I would love to see the president respond to this statement.
The cost of my insurance is deducted bi-weekly out of my paycheck.
My first question that I propose, “Why have health insurance if the facility will not submit any payments that is allowed for a claim?”
Second question, “Why have insurance at all?”
I can answer the second question, because the government will penalize if a person does not have health insurance.
Yes, I am complaining about this situation. I went to the doctor to seek a solution concerning my health issues. I came out of this matter in huge debt due to Blue Cross and Blue Shield not paying their allotted part.
I hope that everyone will read their health insurance policies closer before having surgery or attending a doctor’s appointment.
Thank you for the time in this matter.
Who and what will pay for the president’s plan for power plants?
To the editor:
This past week President Obama made an Executive Order to require power plants to reduce their carbon dioxide by 30 percent over the next 15 years. Why? To reduce emissions in the air.
On the surface this seems like it might make sense if it would provide cleaner air. However, as with so many other big plans this president has had, he does not seem to understand all the ramifications that his policies have. He did not understand that his Affordable Healthcare Act would have the effect of driving up the cost of health care.
At this point, no one has any reasonable way to determine how much this will drive up your business or home’s electric bill. One reason that it cannot be correctly calculated is that there is no known way of reducing the carbon level by that amount. That level may be achievable with research over the next decade but not today. No matter what, our electric bills in 15 years may easily be at least three times what they are today. Many are challenged at today’s rates. How many more will seek government assistance to pay future bills?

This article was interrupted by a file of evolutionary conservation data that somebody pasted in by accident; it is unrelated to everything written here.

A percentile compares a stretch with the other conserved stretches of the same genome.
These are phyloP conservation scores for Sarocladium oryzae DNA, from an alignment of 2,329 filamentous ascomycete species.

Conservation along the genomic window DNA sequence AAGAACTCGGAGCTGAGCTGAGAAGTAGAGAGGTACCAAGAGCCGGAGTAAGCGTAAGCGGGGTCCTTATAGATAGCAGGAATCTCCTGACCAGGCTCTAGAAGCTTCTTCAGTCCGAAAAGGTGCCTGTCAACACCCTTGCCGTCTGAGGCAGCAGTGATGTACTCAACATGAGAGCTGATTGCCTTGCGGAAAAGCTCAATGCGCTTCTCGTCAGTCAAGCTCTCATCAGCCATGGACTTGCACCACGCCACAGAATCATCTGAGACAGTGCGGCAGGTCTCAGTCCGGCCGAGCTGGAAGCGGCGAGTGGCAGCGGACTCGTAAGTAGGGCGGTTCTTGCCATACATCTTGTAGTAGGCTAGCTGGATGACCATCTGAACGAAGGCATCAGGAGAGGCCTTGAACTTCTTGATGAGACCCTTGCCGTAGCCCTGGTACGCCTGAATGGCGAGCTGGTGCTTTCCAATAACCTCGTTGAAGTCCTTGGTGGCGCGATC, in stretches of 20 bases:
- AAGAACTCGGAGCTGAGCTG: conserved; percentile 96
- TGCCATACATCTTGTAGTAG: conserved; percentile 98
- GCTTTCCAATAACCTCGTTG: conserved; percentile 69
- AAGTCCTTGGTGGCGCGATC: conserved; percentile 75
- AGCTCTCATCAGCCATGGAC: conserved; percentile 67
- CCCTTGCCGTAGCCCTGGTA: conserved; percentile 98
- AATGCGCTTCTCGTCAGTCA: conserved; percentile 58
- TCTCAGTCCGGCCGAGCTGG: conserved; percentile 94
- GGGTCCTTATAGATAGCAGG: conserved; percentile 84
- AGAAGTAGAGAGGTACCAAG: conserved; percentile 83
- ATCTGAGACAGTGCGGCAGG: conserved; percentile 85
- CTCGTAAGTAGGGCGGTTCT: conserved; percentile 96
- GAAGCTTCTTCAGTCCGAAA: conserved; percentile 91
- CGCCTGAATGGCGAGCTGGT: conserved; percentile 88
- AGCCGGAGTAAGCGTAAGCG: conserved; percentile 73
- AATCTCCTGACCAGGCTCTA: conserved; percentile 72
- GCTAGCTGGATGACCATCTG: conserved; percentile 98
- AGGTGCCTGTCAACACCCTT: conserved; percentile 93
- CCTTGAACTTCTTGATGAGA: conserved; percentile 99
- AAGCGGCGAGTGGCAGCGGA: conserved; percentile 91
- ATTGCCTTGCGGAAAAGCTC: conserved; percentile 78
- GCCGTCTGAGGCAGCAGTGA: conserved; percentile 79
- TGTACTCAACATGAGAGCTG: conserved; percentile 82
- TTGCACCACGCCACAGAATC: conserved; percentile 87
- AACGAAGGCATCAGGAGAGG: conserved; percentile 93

Some will choose to use other sources to heat their homes. That will reduce their cost of the power, but many will be replaced by wood or coal burners in one’s home that will have no scrubbers to remove any of the carbon output. The net effect will be more pollution rather than less.
The president’s proposal will be a drain on our economy. Over the last several years, as this administration has applied tougher air standards, many miners have lost their jobs. This will make the situation worse.
Likewise, every manufacturing company that requires much power for production will find the cost of production much more expensive. This comes as international companies have been considering the advantages of production in the United States. This too will cost our economy needed jobs.
These new rules would not make America less competitive if all nations were meeting the same standards. This will not happen. Currently China is building power plants that are far less efficient than ours today. There is no reason to believe that they will change their policy to make themselves less competitive.
To make matters even worse, the new regulations are based on current carbon output. Every year consumers demand more power, however, it appears the regulations will require 30 percent less carbon output while producing more power demanded by their customers. As our automobile manufacturers try to sell more “plug-in” cars it seems that those electric cars are aimed straight into a brick wall.
Clearly, we all want clean air. At the same time we need to have jobs to provide for our families, and our families need to stay warm in the winter. Any and all issues of public policy should be openly debated before action is taken. That debate should consider all aspects and effects on our lives. Now is the time to work together.
Sen. Frank Ruff